Composer, conductor and pianist Lalo Schifrin presented a concert of film music for the Festival du Film Jules Verne Aventures (aka Festival Jules Verne) on April 23, 2007, at Le Grand Rex theatre in Paris, France – the city’s biggest movie theater – that was caught superbly by Festival leaders for this 73 and a half minute CD presentation.
It’s a pristine recording of an above average performance that captures Schifrin in a rare “Jazz Goes to Hollywood” concert mood. It also evinces several rarely heard nuggets that the composer’s fans will want to hear.
While Le Concert à Paris bears many signs of illegitimacy (no label, no catalog number, limited pressing, no press), it sounds official, it looks official (the nice digipak sleeve bears the concert poster’s artwork) and it bears an introductory note by the Festival’s co-founders, Jean-Christophe Jeauffre and Frédéric Diedonné.
The Los Angeles-based Jules Verne organization’s web site also lists a heady honorary board including Buzz Aldrin, Tippi Hedren, William Shatner, Ernest Borgnine, Patrick Stewart, James Cameron, Patrice Leconte, Christopher Lee, Harrison Ford, Malcolm McDowell and Jane Goodall. But, oddly, the site has no readily apparent listing for this CD.
Schifrin’s program expectedly covers his own well-known film and TV themes (“Mannix,” “Bullitt,” “The Fox,” “The Cincinnati Kid” and, of course, two versions of “Mission: Impossible”) as well as the equally well-known Monty Norman James Bond theme (which, oddly, suggests what might have happened had Neal Hefti scored Goldfinger). While Schifrin’s piano factors heavily on many of these pieces, the arrangements of “The Fox” and “The Cincinnati Kid” heard here, and the soloing Schifrin provides, are surprisingly fresh and wonderfully inventive.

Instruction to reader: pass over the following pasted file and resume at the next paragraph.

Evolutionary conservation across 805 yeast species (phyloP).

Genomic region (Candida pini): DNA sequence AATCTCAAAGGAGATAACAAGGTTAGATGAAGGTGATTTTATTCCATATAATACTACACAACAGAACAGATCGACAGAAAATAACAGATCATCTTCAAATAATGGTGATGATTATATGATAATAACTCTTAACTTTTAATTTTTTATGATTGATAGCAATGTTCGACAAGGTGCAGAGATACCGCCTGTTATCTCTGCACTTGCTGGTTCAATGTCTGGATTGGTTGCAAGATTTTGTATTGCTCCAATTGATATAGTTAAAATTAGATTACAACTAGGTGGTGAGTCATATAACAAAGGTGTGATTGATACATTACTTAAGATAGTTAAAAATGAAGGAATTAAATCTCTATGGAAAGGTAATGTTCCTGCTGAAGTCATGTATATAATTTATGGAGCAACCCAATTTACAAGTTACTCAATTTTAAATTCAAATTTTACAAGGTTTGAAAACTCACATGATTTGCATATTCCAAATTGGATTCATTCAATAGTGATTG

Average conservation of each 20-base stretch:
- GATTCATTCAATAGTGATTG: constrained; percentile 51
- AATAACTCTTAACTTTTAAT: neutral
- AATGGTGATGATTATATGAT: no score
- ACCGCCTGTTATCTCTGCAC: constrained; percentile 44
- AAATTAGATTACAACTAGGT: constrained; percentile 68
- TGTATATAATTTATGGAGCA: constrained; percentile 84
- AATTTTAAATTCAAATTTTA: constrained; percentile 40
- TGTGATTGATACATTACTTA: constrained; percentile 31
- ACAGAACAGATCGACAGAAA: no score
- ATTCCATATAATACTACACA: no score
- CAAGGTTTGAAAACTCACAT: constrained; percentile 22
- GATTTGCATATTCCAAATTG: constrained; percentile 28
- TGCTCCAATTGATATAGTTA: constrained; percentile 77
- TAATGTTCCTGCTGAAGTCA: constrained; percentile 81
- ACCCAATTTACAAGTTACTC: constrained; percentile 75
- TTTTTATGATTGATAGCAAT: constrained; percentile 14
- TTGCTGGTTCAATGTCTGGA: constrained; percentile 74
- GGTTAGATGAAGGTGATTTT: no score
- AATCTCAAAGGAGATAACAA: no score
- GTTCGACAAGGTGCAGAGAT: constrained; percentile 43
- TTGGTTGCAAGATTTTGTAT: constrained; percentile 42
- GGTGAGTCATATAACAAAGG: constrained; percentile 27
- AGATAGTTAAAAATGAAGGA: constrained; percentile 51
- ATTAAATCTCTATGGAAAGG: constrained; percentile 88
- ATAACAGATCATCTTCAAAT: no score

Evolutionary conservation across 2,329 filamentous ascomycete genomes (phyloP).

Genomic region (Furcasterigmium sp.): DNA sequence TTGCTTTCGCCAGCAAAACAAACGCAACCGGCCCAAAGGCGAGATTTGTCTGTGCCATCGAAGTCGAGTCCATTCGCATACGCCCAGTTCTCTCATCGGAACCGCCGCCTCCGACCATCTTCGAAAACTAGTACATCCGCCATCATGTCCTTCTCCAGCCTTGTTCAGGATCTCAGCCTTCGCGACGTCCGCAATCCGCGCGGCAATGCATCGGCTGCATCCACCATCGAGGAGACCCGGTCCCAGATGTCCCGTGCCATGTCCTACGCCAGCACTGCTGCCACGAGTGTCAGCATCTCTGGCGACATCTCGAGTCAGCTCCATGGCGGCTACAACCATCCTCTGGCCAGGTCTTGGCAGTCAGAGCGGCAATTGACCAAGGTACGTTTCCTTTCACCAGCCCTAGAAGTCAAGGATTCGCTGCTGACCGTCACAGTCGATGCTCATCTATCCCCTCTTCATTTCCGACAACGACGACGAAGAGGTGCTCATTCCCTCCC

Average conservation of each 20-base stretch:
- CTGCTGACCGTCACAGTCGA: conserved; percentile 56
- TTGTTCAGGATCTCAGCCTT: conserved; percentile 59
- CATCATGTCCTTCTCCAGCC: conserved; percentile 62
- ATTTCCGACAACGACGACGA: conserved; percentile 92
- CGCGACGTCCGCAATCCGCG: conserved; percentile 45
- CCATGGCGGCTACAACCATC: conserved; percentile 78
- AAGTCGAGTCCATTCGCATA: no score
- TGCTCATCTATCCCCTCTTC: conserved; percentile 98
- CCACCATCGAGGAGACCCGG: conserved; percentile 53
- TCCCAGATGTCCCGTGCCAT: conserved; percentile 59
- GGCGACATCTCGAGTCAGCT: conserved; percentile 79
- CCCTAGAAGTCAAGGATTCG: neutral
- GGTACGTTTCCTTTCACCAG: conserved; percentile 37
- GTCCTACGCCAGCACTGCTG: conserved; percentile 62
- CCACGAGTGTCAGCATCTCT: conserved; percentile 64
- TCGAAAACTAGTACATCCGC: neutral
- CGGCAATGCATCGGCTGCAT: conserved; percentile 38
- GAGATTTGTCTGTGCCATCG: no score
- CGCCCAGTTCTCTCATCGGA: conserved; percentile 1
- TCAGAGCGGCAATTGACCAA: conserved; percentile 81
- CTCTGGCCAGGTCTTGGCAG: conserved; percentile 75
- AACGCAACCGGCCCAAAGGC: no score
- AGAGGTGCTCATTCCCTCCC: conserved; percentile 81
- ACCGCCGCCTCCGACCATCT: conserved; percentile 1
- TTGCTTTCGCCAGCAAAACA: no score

Schifrin premieres a suite for his “Enter the Dragon” score here (something he had done earlier for Cool Hand Luke) as well as a suite I’ve never heard before for the “Dirty Harry” themes, prominently featuring the electric bass work of none other than Clint “Dirty Harry” Eastwood’s son, Kyle.
Several extremely nice surprises appear as well in the form of “Concorde: Airport 79,” aka “Theme From ‘The Concorde – Airport ‘79’” (only issued on a long-forgotten 45 in 1979 and hardly ever performed by Schifrin in concert); “Rollercoaster Park Theme,” a lovely waltz, better known as the secondary “Magic Carousel” theme from the 1977 film Rollercoaster; “Cotton Club (Echoes of Duke Ellington),” reprised for the first time since Schifrin’s first Jazz Meets The Symphony studio recording in 1993; and a great version of the famous secondary Mission: Impossible theme, “The Plot,” recalling the version heard on the 1968 album issued on Dot Records.
Due to the limitations of CD space, the concert’s performances of “The Four Musketeers” and “The Cat (Les Félins)” were omitted from this presentation. That’s a shame, as both pieces rank highly among the composer’s film work. But one can hardly dispute the high quality of great music present on Le Concert à Paris. It’s a terrific performance that reveals the too-little known caliber of music Lalo Schifrin delivers on the concert stage.